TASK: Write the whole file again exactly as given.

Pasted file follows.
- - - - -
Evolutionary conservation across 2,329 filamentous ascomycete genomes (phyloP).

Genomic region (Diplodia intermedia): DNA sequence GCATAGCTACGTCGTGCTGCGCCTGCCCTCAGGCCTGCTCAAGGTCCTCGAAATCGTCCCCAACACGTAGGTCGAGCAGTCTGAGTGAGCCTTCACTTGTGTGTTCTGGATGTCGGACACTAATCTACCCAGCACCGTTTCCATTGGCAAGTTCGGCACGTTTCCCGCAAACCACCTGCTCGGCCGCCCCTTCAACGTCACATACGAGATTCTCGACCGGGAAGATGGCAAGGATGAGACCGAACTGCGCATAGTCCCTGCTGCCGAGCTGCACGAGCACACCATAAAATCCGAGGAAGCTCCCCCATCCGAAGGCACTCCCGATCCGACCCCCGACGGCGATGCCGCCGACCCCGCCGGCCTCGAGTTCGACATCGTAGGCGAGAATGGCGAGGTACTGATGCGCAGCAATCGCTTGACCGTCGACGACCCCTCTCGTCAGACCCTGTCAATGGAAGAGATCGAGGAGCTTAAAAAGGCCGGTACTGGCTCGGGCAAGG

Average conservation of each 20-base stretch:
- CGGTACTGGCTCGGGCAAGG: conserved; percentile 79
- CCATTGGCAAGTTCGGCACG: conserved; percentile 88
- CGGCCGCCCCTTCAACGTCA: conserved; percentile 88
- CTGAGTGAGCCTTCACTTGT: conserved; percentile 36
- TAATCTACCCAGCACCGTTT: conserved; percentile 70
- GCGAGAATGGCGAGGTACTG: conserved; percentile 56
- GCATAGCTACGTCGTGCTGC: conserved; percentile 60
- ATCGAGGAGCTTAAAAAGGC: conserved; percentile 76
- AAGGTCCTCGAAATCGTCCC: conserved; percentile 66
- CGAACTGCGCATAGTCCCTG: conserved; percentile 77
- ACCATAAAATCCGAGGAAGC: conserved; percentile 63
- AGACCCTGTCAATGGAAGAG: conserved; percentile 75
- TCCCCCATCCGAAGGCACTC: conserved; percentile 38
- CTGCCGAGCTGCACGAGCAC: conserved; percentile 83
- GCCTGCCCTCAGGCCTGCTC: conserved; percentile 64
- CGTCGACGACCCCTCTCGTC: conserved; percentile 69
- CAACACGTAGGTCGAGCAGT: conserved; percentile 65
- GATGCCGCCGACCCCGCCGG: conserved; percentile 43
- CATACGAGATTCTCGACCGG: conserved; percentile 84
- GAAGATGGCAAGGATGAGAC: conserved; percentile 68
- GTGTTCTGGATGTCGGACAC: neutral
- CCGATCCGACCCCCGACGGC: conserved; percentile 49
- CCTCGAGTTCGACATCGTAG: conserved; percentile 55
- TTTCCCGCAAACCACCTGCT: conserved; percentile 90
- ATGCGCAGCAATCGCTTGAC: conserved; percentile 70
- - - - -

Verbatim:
Evolutionary conservation across 2,329 filamentous ascomycete genomes (phyloP).

Genomic region (Diplodia intermedia): DNA sequence GCATAGCTACGTCGTGCTGCGCCTGCCCTCAGGCCTGCTCAAGGTCCTCGAAATCGTCCCCAACACGTAGGTCGAGCAGTCTGAGTGAGCCTTCACTTGTGTGTTCTGGATGTCGGACACTAATCTACCCAGCACCGTTTCCATTGGCAAGTTCGGCACGTTTCCCGCAAACCACCTGCTCGGCCGCCCCTTCAACGTCACATACGAGATTCTCGACCGGGAAGATGGCAAGGATGAGACCGAACTGCGCATAGTCCCTGCTGCCGAGCTGCACGAGCACACCATAAAATCCGAGGAAGCTCCCCCATCCGAAGGCACTCCCGATCCGACCCCCGACGGCGATGCCGCCGACCCCGCCGGCCTCGAGTTCGACATCGTAGGCGAGAATGGCGAGGTACTGATGCGCAGCAATCGCTTGACCGTCGACGACCCCTCTCGTCAGACCCTGTCAATGGAAGAGATCGAGGAGCTTAAAAAGGCCGGTACTGGCTCGGGCAAGG

Average conservation of each 20-base stretch:
- CGGTACTGGCTCGGGCAAGG: conserved; percentile 79
- CCATTGGCAAGTTCGGCACG: conserved; percentile 88
- CGGCCGCCCCTTCAACGTCA: conserved; percentile 88
- CTGAGTGAGCCTTCACTTGT: conserved; percentile 36
- TAATCTACCCAGCACCGTTT: conserved; percentile 70
- GCGAGAATGGCGAGGTACTG: conserved; percentile 56
- GCATAGCTACGTCGTGCTGC: conserved; percentile 60
- ATCGAGGAGCTTAAAAAGGC: conserved; percentile 76
- AAGGTCCTCGAAATCGTCCC: conserved; percentile 66
- CGAACTGCGCATAGTCCCTG: conserved; percentile 77
- ACCATAAAATCCGAGGAAGC: conserved; percentile 63
- AGACCCTGTCAATGGAAGAG: conserved; percentile 75
- TCCCCCATCCGAAGGCACTC: conserved; percentile 38
- CTGCCGAGCTGCACGAGCAC: conserved; percentile 83
- GCCTGCCCTCAGGCCTGCTC: conserved; percentile 64
- CGTCGACGACCCCTCTCGTC: conserved; percentile 69
- CAACACGTAGGTCGAGCAGT: conserved; percentile 65
- GATGCCGCCGACCCCGCCGG: conserved; percentile 43
- CATACGAGATTCTCGACCGG: conserved; percentile 84
- GAAGATGGCAAGGATGAGAC: conserved; percentile 68
- GTGTTCTGGATGTCGGACAC: neutral
- CCGATCCGACCCCCGACGGC: conserved; percentile 49
- CCTCGAGTTCGACATCGTAG: conserved; percentile 55
- TTTCCCGCAAACCACCTGCT: conserved; percentile 90
- ATGCGCAGCAATCGCTTGAC: conserved; percentile 70